For a long time, young children learned shapes by sight, without regard to attributes (characteristics). An octagon looked like a stop sign, by golly, and any 8-sided figure that didn’t look like a stop sign must not be an octagon. Standards today, whether they are common core or our Texas TEKS, emphasize defining shapes based on attributes. ANY 8-sided polygon is an octagon. An octagon is defined as such because it is a polygon with 8 sides. Period.
Let’s look at some of the common core standards:
K.G.2–Correctly name shapes regardless of their orientations or overall size.
K.G.4–Analyze and compare two- and three-dimensional shapes, in different sizes and orientations, using informal language to describe their similarities, differences, parts (e.g., number of sides and vertices/”corners”) and other attributes (e.g., having sides of equal length).
1.G.1–Distinguish between defining attributes (e.g., triangles are closed and three-sided) versus non-defining attributes (e.g., color, orientation, overall size); build and draw shapes to possess defining attributes.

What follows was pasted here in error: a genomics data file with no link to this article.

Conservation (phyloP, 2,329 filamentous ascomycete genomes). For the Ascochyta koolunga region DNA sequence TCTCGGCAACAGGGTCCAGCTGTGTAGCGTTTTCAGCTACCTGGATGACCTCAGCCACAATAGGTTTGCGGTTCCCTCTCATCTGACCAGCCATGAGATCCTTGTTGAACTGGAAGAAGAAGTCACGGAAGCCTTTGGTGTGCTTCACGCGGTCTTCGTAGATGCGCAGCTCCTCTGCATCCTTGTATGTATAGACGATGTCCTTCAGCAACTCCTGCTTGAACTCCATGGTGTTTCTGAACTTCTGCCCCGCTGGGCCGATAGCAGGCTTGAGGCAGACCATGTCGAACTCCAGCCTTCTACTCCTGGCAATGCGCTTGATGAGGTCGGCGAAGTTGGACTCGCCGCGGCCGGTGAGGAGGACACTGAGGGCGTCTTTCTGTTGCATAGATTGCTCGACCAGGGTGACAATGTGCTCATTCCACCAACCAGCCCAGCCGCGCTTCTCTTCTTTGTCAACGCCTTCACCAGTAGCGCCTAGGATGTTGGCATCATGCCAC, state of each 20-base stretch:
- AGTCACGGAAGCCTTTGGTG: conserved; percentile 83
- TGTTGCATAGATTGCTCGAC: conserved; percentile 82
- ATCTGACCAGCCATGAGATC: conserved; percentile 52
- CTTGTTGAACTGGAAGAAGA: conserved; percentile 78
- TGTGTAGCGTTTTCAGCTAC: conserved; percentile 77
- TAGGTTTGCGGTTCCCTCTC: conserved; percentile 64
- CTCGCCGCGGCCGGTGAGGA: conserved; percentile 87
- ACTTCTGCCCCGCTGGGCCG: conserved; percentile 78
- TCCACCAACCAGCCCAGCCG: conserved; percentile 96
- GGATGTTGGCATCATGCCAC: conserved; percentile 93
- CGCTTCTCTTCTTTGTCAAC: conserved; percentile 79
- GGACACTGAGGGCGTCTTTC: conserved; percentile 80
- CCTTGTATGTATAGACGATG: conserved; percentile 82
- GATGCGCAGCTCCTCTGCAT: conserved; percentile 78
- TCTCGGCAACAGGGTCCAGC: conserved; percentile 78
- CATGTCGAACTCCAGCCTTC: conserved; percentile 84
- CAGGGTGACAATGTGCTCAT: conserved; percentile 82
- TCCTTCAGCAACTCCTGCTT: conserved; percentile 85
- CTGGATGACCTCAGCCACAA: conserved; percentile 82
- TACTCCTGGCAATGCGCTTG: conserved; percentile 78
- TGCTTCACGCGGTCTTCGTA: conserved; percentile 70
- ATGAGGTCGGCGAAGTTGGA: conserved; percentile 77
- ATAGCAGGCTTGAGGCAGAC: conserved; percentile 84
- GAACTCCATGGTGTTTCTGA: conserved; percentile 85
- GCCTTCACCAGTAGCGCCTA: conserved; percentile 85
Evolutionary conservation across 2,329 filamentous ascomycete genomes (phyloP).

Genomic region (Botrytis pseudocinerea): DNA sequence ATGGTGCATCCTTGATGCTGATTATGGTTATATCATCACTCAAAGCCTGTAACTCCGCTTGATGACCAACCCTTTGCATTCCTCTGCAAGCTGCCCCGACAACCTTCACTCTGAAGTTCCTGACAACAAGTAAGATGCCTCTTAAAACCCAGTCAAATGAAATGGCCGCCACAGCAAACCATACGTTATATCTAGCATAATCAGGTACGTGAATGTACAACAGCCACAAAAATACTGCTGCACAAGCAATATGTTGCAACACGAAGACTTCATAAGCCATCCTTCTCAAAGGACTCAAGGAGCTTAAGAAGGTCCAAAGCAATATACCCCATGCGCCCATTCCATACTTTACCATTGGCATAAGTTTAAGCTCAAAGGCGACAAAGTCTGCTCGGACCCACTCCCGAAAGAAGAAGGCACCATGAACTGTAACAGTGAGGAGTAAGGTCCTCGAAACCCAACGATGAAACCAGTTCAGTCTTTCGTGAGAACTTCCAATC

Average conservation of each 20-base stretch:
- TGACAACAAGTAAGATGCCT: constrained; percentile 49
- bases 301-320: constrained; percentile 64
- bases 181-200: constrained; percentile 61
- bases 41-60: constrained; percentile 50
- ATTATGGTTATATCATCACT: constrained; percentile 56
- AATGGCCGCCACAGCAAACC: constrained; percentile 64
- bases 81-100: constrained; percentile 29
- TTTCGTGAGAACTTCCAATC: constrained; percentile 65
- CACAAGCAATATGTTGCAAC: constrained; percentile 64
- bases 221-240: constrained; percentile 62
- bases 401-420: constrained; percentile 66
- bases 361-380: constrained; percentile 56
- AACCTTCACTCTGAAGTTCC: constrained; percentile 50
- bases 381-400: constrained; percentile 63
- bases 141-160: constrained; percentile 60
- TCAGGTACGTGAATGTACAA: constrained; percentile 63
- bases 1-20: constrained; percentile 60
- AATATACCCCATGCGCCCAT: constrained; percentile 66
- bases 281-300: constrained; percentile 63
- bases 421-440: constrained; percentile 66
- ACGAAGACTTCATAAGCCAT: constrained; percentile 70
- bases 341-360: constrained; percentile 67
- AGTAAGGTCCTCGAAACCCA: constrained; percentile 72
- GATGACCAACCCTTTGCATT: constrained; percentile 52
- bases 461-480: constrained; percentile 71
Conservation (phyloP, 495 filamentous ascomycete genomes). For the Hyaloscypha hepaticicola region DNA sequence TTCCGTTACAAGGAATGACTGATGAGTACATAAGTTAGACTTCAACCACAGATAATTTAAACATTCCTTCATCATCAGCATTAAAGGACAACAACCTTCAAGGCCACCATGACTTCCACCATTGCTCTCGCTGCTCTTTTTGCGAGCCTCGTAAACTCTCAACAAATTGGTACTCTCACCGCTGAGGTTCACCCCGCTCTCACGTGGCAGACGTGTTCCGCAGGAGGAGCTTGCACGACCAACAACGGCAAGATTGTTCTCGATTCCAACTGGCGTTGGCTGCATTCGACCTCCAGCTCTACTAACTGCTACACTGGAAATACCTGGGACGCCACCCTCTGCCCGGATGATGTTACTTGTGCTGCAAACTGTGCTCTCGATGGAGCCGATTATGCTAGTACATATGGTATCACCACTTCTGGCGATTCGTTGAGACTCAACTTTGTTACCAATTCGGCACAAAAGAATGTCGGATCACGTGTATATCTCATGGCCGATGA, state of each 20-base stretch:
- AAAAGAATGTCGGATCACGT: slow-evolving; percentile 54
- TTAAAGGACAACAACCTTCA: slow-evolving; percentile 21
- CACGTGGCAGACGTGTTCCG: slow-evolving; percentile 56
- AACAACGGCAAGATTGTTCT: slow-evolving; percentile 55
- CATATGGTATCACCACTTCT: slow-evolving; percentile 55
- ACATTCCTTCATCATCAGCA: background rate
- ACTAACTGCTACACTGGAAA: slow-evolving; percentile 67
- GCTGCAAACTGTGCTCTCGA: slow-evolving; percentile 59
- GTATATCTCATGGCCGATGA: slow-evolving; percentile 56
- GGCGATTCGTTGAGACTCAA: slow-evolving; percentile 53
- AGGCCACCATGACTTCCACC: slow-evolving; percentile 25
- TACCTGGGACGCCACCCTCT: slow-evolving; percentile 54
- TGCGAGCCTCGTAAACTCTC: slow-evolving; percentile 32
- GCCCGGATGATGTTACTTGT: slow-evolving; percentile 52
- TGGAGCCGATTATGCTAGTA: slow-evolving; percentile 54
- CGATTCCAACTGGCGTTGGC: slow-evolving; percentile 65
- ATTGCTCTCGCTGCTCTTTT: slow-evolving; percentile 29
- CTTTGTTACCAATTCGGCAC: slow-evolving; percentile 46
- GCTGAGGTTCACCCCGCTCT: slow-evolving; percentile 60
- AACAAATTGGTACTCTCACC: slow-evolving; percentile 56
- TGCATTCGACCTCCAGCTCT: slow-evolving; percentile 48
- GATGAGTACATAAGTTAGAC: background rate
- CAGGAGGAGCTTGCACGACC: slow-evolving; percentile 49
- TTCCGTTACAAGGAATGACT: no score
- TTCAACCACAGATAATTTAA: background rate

2.G.1–Recognize and draw shapes having specified attributes, such as a given number of angles or a given number of equal faces. Identify triangles, quadrilaterals, pentagons, hexagons, and cubes.
What are some things you notice? First, I notice orientation and size. Be sure kiddos see lots of examples of each of the shapes. The shapes below are all triangles, although the look quite different. Geoboards are a GREAT tool for exploring different shapes.
I also notice that both 1st and 2nd grade mention drawing shapes. How much practice do your kiddos get with that? Think what a rich exercise it would be to have all your students draw “a five sided closed figure“. Imagine all the different looking shapes you’d get!